Career Focus

Effective Teaching

BMJ 1998; 317 doi: https://doi.org/10.1136/bmj.317.7152.2 (Published 18 July 1998) Cite this as: BMJ 1998;317:S2-7152

Doctors are often required to teach - but few are trained in teaching. Anna Donald describes the basic principles.

  1. Anna Donald, Lecturer in epidemiology
  1. University College London, London WC1E 9JP

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    Good teaching sessions are a bit like parties. It is good to strike a balance between soundly preparing for who's coming and what people should learn, while allowing people enough time and freedom to ask questions and to take in new knowledge. Basic planning is also essential for timekeeping.

    Providing the logistical information necessary to complete the session or course saves everyone time and frustration. It is helpful to provide a handout that includes the course outline, dates and times of teaching sessions, due dates for exams and assignments, how you can be contacted and any dates you will be away, office hours, reading lists, useful websites, and where reading materials can be found. People usually do not mind buying books that will be used often, and appreciate details of their cost and availability. Local booksellers are usually happy to supply enough books for the class. Packaging other printed materials into a reading pack also saves students a great deal of time. A librarian can help to obtain copyright permission from the relevant body.

    Summary points

    Almost everyone has someone who took an interest in their welfare and development. You may not have thought of that person as a mentor, but you know that it was an important relationship and a valuable influence

    • Be well (but not overly) prepared: administrative details, content, structure

    • Inform students about what is planned for the course and examinations

    • Treat students well: timing, refreshments, names

    • It's good not to know all the answers

    • Provide mechanisms to ensure regular attendance

    • Adjust the course with mid-way anonymous feedback

    • Give students feedback: homework, quizzes, evaluations

    • Be creative: props, parks and cafés!

    Conceptual content

    Which problem(s) would you like learners to be able to solve after each session? Disordered concepts are extremely difficult to learn, so it is a good idea to prepare for teaching sessions by identifying key questions that you want to address and organising the main points in a logical structure beneath them. Ensure that visual aids, such as slides and overheads, make sense conceptually when viewed in sequence. It is also helpful to begin a course by asking people to write down one to three objectives they have for attending it. This exercise helps students to focus on why they've come and informs you of what they're hoping for and of potential strengths and weaknesses.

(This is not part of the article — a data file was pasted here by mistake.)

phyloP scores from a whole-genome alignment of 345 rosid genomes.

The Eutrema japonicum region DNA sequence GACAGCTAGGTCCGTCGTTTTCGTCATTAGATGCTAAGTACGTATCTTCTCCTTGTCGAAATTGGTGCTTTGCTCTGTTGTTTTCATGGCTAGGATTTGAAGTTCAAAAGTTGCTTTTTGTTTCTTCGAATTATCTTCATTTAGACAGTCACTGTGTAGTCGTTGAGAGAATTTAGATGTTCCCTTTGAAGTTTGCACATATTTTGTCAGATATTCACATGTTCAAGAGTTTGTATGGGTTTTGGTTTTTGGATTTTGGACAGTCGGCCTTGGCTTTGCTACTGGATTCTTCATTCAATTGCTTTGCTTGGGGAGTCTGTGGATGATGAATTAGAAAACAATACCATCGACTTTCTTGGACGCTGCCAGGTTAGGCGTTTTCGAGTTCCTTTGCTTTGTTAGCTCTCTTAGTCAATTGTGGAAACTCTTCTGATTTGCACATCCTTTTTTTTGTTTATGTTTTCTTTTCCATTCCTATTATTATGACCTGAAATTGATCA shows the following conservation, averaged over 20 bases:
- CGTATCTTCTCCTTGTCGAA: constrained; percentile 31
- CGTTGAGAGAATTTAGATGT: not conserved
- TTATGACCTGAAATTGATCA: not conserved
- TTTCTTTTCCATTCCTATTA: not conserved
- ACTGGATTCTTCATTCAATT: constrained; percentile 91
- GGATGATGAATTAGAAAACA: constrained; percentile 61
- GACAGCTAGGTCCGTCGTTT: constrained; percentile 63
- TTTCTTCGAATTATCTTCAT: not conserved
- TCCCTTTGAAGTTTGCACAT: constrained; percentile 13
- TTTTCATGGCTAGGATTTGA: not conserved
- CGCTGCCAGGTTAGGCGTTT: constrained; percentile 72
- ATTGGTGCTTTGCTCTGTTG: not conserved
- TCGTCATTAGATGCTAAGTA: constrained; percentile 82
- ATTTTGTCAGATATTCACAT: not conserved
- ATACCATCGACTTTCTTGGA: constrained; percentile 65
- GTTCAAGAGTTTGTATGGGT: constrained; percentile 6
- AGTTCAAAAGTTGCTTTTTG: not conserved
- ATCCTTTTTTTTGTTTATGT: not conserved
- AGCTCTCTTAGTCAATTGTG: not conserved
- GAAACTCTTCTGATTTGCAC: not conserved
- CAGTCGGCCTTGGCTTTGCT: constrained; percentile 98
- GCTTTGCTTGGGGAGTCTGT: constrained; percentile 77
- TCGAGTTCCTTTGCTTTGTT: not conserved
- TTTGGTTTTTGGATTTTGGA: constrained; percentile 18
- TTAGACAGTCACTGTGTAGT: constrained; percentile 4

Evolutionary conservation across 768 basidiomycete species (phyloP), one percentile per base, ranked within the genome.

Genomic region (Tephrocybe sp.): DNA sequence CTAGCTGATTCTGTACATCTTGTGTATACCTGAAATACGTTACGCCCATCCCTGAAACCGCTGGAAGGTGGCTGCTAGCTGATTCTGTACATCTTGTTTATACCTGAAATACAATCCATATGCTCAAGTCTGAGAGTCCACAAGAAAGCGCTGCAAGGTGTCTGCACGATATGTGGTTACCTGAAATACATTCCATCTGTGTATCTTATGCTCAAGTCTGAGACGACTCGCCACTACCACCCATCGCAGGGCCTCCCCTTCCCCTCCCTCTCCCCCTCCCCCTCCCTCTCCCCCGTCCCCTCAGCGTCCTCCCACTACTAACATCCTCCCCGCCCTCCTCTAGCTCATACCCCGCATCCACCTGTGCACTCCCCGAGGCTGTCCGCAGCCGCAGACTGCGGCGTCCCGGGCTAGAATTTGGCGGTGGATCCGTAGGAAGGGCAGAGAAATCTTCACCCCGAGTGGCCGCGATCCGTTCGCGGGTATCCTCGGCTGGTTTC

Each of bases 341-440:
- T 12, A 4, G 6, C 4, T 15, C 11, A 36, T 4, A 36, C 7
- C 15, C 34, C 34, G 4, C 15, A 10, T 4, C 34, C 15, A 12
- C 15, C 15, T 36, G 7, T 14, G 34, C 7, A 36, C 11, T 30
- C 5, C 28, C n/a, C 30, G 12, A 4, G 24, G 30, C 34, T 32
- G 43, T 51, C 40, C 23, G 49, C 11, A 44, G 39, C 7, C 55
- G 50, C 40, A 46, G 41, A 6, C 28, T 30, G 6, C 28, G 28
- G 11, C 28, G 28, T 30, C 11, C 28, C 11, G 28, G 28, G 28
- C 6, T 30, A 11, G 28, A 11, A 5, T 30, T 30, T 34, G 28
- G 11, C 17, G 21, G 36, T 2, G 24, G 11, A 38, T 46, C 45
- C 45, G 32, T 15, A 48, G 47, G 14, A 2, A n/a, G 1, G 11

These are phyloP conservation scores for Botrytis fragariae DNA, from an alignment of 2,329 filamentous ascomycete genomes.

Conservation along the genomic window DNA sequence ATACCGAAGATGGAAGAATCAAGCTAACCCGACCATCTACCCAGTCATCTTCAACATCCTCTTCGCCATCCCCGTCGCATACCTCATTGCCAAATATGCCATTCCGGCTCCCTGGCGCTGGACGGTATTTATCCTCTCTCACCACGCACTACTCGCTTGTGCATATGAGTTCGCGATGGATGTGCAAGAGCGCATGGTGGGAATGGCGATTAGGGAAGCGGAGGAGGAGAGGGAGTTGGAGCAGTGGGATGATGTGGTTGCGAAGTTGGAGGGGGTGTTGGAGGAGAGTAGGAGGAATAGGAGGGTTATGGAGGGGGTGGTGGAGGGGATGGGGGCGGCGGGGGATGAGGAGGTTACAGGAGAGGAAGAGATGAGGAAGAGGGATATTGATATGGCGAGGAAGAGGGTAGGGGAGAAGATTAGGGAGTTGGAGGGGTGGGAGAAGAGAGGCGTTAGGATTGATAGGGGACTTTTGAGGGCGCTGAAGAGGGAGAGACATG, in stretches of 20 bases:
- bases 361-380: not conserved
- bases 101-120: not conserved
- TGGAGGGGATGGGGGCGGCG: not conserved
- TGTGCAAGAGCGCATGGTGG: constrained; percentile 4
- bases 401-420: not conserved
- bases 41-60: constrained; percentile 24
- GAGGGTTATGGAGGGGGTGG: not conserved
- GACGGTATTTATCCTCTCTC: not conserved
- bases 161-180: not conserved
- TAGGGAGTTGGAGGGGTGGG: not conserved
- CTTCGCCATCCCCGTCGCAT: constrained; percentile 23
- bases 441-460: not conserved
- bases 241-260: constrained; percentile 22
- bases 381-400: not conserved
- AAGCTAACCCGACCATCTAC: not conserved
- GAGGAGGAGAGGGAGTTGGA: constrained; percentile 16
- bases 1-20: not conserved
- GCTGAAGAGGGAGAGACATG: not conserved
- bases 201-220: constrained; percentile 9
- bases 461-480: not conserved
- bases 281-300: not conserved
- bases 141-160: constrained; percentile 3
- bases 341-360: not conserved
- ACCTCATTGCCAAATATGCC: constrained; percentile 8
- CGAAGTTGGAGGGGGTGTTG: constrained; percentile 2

Structuring sessions

    Given the time and facilities available, which teaching format is likely to be most effective at conveying content? Possibilities include a 15-minute mini-lecture followed by small-group problem solving (this works well with up to about ten groups of six) with feedback at the end;tutorials; and lectures with short breaks for interaction (see above). It is always a good idea to provide a short break during sessions much longer than one hour, which can be achieved by asking people to turn to their partner and to solve a short problem. If going overtime is a danger, it is helpful to consider which material is not essential for grasping the main concepts and whether it might be possible to convey it in another way, for example as a hand-out.

    Content reinforcement

    Otherwise known as learning-by-doing, content reinforcement is a technique that recognises that information is best learned by using it; hence the development of “problem-based learning” in which students learn new knowledge by solving problems. The key to good problem-based learning is a well structured “problem” so that the learner is led to address relevant questions. Opportunities for this approach exist both within and outside the classroom. A typical problem-based approach involves providing students with structured problems to solve in small groups that force them to address key points. Although this requires initial preparation, it means that during most of the learning session you simply have to facilitate groups' learning and take feedback, which is less exhausting than standing up the front teaching.